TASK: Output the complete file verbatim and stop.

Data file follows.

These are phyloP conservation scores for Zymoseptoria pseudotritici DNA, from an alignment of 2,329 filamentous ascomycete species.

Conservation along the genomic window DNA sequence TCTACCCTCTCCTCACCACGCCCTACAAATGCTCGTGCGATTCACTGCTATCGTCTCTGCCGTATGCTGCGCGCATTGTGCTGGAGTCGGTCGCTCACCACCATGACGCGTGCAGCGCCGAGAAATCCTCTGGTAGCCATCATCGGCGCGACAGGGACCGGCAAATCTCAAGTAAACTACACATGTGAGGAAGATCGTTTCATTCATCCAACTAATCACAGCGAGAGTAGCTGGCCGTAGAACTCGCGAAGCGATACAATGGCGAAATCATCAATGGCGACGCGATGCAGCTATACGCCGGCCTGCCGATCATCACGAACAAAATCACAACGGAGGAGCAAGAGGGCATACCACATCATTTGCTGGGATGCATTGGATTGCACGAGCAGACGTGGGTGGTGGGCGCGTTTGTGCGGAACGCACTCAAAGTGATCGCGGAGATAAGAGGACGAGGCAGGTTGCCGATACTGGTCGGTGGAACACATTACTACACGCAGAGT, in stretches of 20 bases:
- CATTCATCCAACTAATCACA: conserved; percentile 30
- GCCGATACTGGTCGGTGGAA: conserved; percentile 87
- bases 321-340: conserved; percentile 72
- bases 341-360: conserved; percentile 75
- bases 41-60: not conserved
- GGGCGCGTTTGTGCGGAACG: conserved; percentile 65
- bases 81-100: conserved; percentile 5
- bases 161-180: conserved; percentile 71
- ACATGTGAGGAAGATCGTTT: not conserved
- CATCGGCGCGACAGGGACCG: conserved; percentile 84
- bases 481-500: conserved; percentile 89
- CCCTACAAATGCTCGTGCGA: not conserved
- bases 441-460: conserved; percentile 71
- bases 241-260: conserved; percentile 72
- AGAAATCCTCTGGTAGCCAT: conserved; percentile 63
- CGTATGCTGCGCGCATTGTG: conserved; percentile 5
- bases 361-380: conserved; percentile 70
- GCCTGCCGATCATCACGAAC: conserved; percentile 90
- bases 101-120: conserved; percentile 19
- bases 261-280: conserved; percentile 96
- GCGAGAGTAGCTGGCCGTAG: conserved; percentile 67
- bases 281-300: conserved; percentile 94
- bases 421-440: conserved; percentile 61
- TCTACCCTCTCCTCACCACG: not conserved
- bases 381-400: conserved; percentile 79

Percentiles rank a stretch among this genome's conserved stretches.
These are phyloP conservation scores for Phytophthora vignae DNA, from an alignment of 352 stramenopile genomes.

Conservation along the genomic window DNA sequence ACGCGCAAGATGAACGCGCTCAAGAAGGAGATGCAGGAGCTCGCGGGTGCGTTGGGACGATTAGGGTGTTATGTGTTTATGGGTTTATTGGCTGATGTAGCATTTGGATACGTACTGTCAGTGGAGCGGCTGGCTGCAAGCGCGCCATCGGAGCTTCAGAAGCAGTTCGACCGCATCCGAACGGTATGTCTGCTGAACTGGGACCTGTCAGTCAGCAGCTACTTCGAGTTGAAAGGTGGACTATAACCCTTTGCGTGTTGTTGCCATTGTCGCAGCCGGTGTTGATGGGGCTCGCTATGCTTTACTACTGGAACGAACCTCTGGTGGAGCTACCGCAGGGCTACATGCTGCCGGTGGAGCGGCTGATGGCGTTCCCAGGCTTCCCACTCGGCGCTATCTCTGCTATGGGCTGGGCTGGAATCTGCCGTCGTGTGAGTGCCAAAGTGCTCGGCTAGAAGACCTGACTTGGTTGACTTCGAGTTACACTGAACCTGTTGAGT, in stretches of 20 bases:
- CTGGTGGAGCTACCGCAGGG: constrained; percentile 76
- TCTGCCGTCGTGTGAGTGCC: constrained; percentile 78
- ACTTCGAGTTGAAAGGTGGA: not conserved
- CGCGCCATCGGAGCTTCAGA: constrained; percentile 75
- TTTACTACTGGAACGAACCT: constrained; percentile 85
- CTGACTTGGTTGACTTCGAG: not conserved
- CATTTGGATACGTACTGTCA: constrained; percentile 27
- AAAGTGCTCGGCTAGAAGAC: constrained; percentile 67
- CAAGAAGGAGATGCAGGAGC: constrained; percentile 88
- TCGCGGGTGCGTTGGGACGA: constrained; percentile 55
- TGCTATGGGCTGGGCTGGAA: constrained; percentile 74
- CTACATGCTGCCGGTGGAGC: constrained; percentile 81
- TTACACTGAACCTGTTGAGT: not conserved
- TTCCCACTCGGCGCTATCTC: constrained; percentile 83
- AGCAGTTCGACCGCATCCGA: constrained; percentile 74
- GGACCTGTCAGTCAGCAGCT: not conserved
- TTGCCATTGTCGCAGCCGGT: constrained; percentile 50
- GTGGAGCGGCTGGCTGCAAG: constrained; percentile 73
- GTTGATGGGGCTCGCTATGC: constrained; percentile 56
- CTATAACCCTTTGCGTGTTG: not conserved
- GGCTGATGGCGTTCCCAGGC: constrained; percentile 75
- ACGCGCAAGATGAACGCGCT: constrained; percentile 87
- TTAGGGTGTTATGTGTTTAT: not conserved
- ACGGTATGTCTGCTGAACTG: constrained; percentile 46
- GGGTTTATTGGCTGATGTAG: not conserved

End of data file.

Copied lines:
These are phyloP conservation scores for Zymoseptoria pseudotritici DNA, from an alignment of 2,329 filamentous ascomycete species.

Conservation along the genomic window DNA sequence TCTACCCTCTCCTCACCACGCCCTACAAATGCTCGTGCGATTCACTGCTATCGTCTCTGCCGTATGCTGCGCGCATTGTGCTGGAGTCGGTCGCTCACCACCATGACGCGTGCAGCGCCGAGAAATCCTCTGGTAGCCATCATCGGCGCGACAGGGACCGGCAAATCTCAAGTAAACTACACATGTGAGGAAGATCGTTTCATTCATCCAACTAATCACAGCGAGAGTAGCTGGCCGTAGAACTCGCGAAGCGATACAATGGCGAAATCATCAATGGCGACGCGATGCAGCTATACGCCGGCCTGCCGATCATCACGAACAAAATCACAACGGAGGAGCAAGAGGGCATACCACATCATTTGCTGGGATGCATTGGATTGCACGAGCAGACGTGGGTGGTGGGCGCGTTTGTGCGGAACGCACTCAAAGTGATCGCGGAGATAAGAGGACGAGGCAGGTTGCCGATACTGGTCGGTGGAACACATTACTACACGCAGAGT, in stretches of 20 bases:
- CATTCATCCAACTAATCACA: conserved; percentile 30
- GCCGATACTGGTCGGTGGAA: conserved; percentile 87
- bases 321-340: conserved; percentile 72
- bases 341-360: conserved; percentile 75
- bases 41-60: not conserved
- GGGCGCGTTTGTGCGGAACG: conserved; percentile 65
- bases 81-100: conserved; percentile 5
- bases 161-180: conserved; percentile 71
- ACATGTGAGGAAGATCGTTT: not conserved
- CATCGGCGCGACAGGGACCG: conserved; percentile 84
- bases 481-500: conserved; percentile 89
- CCCTACAAATGCTCGTGCGA: not conserved
- bases 441-460: conserved; percentile 71
- bases 241-260: conserved; percentile 72
- AGAAATCCTCTGGTAGCCAT: conserved; percentile 63
- CGTATGCTGCGCGCATTGTG: conserved; percentile 5
- bases 361-380: conserved; percentile 70
- GCCTGCCGATCATCACGAAC: conserved; percentile 90
- bases 101-120: conserved; percentile 19
- bases 261-280: conserved; percentile 96
- GCGAGAGTAGCTGGCCGTAG: conserved; percentile 67
- bases 281-300: conserved; percentile 94
- bases 421-440: conserved; percentile 61
- TCTACCCTCTCCTCACCACG: not conserved
- bases 381-400: conserved; percentile 79

Percentiles rank a stretch among this genome's conserved stretches.
These are phyloP conservation scores for Phytophthora vignae DNA, from an alignment of 352 stramenopile genomes.

Conservation along the genomic window DNA sequence ACGCGCAAGATGAACGCGCTCAAGAAGGAGATGCAGGAGCTCGCGGGTGCGTTGGGACGATTAGGGTGTTATGTGTTTATGGGTTTATTGGCTGATGTAGCATTTGGATACGTACTGTCAGTGGAGCGGCTGGCTGCAAGCGCGCCATCGGAGCTTCAGAAGCAGTTCGACCGCATCCGAACGGTATGTCTGCTGAACTGGGACCTGTCAGTCAGCAGCTACTTCGAGTTGAAAGGTGGACTATAACCCTTTGCGTGTTGTTGCCATTGTCGCAGCCGGTGTTGATGGGGCTCGCTATGCTTTACTACTGGAACGAACCTCTGGTGGAGCTACCGCAGGGCTACATGCTGCCGGTGGAGCGGCTGATGGCGTTCCCAGGCTTCCCACTCGGCGCTATCTCTGCTATGGGCTGGGCTGGAATCTGCCGTCGTGTGAGTGCCAAAGTGCTCGGCTAGAAGACCTGACTTGGTTGACTTCGAGTTACACTGAACCTGTTGAGT, in stretches of 20 bases:
- CTGGTGGAGCTACCGCAGGG: constrained; percentile 76
- TCTGCCGTCGTGTGAGTGCC: constrained; percentile 78
- ACTTCGAGTTGAAAGGTGGA: not conserved
- CGCGCCATCGGAGCTTCAGA: constrained; percentile 75
- TTTACTACTGGAACGAACCT: constrained; percentile 85
- CTGACTTGGTTGACTTCGAG: not conserved
- CATTTGGATACGTACTGTCA: constrained; percentile 27
- AAAGTGCTCGGCTAGAAGAC: constrained; percentile 67
- CAAGAAGGAGATGCAGGAGC: constrained; percentile 88
- TCGCGGGTGCGTTGGGACGA: constrained; percentile 55
- TGCTATGGGCTGGGCTGGAA: constrained; percentile 74
- CTACATGCTGCCGGTGGAGC: constrained; percentile 81
- TTACACTGAACCTGTTGAGT: not conserved
- TTCCCACTCGGCGCTATCTC: constrained; percentile 83
- AGCAGTTCGACCGCATCCGA: constrained; percentile 74
- GGACCTGTCAGTCAGCAGCT: not conserved
- TTGCCATTGTCGCAGCCGGT: constrained; percentile 50
- GTGGAGCGGCTGGCTGCAAG: constrained; percentile 73
- GTTGATGGGGCTCGCTATGC: constrained; percentile 56
- CTATAACCCTTTGCGTGTTG: not conserved
- GGCTGATGGCGTTCCCAGGC: constrained; percentile 75
- ACGCGCAAGATGAACGCGCT: constrained; percentile 87
- TTAGGGTGTTATGTGTTTAT: not conserved
- ACGGTATGTCTGCTGAACTG: constrained; percentile 46
- GGGTTTATTGGCTGATGTAG: not conserved